Whether it’s a new baby, roommate, or family member moving in, having someone new join the family can be stressful for your dachshund.
They may feel like they’re being pushed out of the pack or that they’re no longer the center of attention.
This can lead to them feeling very anxious.
To help your dachshund adjust to the new family member, try to include them in as many activities as possible.
Let them sniff the new baby or have a proper greeting with the new roommate.
Such as taking them out to play fetch together to start the bonding process.
And make sure you continue to give them plenty of love and attention.
With time, they will adjust and be back to their happy self in no time.
Related Reading: 5 Reasons Why Dachshunds Are So Jealous + 6 Helpful Tips
Separation anxiety is one of the most common reasons why dachshunds get anxious.
It happens when your pup becomes too emotionally attached to you.
They lack the confidence to be okay on their own.
This means that when you leave them alone, they become considerably stressed and anxious.
They may start excessively barking, howling, pacing, crying or have accidents inside the house.
All of which are their way of trying to relieve the anxiety they’re feeling.
6) Mirroring You
Dogs are extremely good at picking up on your emotions.
Not only are they good at reading your facial expressions, tone of voice, and overall body language to get a better understanding of your mood…
But they can actually smell your emotions too!
Which means if you’ve been feeling overly stressed or upset lately, your pup might be feeling these emotions as well which makes them more anxious than usual.
If there hasn’t been any big changes to your dachshunds’ environment to make them anxious, it might be caused by how you’re feeling lately.
So if you’re going through a stressful period at work or in your social life, your pup might be picking up on it.
Once things calm down again and you’re back to your joyful self your dachshund should perk back up as well.
7) Something Is Scaring Them
Dachshunds are small dogs which means they can be more prone to being scared of things than larger canines.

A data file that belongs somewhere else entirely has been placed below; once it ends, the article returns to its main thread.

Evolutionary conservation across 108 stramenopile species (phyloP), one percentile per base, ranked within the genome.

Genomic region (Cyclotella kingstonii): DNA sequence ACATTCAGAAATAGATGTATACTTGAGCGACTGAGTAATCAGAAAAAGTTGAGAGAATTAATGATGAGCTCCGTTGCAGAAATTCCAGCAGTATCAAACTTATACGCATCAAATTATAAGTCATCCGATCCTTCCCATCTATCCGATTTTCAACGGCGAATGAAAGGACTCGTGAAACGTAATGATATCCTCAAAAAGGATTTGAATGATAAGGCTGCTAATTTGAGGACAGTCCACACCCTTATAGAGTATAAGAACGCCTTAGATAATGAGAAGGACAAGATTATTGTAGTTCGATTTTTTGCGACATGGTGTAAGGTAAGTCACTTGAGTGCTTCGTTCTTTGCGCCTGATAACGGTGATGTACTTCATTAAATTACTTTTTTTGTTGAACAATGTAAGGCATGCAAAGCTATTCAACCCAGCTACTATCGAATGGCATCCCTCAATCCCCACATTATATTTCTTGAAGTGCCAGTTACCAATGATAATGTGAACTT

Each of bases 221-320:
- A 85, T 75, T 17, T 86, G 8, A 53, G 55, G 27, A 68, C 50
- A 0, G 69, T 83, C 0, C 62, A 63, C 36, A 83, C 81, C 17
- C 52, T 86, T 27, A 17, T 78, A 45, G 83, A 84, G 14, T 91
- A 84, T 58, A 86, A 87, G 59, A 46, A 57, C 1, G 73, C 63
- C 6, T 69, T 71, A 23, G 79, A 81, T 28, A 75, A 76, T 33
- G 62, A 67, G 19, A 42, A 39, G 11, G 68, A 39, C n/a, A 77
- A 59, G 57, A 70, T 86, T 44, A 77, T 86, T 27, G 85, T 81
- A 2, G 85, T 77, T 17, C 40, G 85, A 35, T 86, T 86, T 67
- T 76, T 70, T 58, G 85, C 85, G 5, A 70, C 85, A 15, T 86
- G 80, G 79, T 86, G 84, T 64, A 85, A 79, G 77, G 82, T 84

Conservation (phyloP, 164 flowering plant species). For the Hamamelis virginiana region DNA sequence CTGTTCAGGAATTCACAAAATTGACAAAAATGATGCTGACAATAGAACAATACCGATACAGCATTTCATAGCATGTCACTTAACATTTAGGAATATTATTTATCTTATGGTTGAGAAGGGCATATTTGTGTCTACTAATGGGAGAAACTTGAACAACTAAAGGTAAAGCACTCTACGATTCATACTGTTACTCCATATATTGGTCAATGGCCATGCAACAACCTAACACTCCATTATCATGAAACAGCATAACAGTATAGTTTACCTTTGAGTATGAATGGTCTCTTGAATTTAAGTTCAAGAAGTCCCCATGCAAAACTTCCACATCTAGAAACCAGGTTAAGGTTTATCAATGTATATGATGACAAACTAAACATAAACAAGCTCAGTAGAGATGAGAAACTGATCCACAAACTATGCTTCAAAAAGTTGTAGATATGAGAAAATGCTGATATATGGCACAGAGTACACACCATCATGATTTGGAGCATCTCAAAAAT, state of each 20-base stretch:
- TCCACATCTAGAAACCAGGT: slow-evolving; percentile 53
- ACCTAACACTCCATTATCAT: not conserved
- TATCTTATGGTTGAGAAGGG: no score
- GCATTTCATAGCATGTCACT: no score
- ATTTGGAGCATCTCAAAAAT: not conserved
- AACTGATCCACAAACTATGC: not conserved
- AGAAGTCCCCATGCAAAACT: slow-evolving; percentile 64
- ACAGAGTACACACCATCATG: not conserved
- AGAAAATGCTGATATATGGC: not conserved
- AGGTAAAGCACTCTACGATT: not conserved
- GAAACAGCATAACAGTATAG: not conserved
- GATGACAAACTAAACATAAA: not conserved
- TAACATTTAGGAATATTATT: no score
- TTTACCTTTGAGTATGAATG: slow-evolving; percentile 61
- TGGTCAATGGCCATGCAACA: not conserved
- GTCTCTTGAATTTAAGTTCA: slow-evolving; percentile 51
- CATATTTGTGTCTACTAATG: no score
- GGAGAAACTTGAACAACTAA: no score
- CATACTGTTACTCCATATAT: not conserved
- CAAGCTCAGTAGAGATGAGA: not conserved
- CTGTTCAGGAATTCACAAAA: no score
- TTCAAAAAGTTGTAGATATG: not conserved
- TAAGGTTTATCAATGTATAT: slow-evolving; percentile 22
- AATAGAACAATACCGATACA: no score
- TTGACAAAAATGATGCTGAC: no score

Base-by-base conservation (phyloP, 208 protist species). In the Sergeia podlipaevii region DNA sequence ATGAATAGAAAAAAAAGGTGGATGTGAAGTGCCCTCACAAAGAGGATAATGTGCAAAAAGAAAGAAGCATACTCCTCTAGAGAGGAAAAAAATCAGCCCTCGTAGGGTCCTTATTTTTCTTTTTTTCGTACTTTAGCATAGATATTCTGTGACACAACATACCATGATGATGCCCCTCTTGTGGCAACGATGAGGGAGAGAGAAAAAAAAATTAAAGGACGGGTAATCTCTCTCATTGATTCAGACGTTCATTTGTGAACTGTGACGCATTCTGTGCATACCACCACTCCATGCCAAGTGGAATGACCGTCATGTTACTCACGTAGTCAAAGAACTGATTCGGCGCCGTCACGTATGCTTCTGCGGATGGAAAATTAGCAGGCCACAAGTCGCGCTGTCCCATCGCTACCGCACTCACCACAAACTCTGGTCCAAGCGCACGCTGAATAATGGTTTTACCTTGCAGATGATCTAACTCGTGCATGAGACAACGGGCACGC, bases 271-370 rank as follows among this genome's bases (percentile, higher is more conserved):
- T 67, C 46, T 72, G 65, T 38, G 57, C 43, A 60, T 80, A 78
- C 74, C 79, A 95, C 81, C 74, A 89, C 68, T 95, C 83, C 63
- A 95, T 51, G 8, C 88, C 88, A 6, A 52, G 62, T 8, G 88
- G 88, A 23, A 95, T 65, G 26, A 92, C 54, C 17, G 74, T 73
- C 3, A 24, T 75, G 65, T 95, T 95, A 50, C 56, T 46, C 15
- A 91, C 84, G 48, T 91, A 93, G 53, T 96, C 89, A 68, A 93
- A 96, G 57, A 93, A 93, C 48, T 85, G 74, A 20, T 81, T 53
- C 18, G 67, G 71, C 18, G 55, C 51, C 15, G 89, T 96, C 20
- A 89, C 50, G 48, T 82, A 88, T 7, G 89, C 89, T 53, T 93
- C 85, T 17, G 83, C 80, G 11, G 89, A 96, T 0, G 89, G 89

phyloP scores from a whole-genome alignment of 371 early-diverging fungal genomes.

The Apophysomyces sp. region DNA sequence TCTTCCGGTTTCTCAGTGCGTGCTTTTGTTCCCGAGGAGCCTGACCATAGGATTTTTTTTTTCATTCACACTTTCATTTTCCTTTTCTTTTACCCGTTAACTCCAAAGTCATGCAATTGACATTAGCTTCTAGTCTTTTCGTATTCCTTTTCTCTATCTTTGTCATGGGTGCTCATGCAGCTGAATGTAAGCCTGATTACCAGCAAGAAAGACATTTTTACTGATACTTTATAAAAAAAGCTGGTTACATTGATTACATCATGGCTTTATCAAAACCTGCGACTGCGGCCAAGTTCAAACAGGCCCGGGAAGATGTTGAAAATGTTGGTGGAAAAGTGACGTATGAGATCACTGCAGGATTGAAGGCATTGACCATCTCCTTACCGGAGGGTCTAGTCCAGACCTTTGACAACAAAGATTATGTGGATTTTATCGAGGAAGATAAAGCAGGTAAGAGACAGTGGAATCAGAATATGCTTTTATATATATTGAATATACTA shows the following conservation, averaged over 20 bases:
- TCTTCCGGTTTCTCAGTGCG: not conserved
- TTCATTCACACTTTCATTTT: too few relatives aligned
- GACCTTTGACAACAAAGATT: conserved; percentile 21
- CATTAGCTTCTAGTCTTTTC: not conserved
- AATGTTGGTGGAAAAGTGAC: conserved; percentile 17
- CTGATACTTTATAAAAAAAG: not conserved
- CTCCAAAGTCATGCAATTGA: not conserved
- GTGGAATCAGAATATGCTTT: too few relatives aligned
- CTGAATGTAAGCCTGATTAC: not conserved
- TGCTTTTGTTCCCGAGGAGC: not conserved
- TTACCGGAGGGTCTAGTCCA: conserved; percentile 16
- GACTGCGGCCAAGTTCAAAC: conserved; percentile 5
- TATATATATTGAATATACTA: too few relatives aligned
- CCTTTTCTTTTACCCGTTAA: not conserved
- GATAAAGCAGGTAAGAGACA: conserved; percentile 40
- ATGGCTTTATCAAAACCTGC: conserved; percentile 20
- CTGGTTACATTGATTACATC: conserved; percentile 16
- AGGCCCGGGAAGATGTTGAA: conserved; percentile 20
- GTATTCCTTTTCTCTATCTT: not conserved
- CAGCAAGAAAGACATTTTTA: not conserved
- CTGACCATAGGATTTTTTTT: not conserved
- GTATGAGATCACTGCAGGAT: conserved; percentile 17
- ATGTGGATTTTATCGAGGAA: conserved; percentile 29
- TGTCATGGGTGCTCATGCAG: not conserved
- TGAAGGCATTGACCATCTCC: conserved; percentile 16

And this fear can turn into anxiety if what’s causing them to be afraid stays in their environment for too long.
There are many things that could be scaring your dachshund such as thunderstorms, loud noises, unfamiliar people or animals, and even certain types of weather.
If you think your dachshund is anxious because something is scaring them, the best thing you can do is help them feel safe and comfortable.
Give them a safe space to go to such as their crate or bed and let them stay there until the thing that’s frightening them has passed.
8) Feelings Of Neglect
Dachshunds are social creatures that thrive on companionship.
So if they feel like they’re being neglected, it can lead to them feeling anxious and stressed.
This is often the case when their owners work long hours or are gone for extended periods of time without taking them along.
Since dogs are pack animals, if they stop getting as much attention as they once were it can make them feel like their days in your pack are limited.
Of course this would never happen, but if your dachshund is feeling neglected it would likely also cause them to feel anxious.
Related Reading: Can Dachshunds Be Left Alone? (Quick Answers + Tips!)
9) Learned Behavior
Unfortunately, some dachshunds develop anxiety as a result of learned behavior.
This usually happens when they’ve been through a traumatic experience or have had a negative association with something in their environment.
For example, if your dachshund was once attacked by another dog while on a walk, they may become anxious every time they see another dog afterwards.
Or if they were once left alone for a long period of time and felt scared, they may start to feel anxious every time you leave them alone now.
Your dachshund may have also learned that behaving anxiously gets them love and attention.
Which makes them want to act this way more often than not.
If when your pup has been anxious in the past, you showered them with love and affection, they might be continuing to behave this way for more attention.
10) Puppyhood Troubles
Sometimes the root of a dachshund’s anxiety can be traced back to their puppyhood.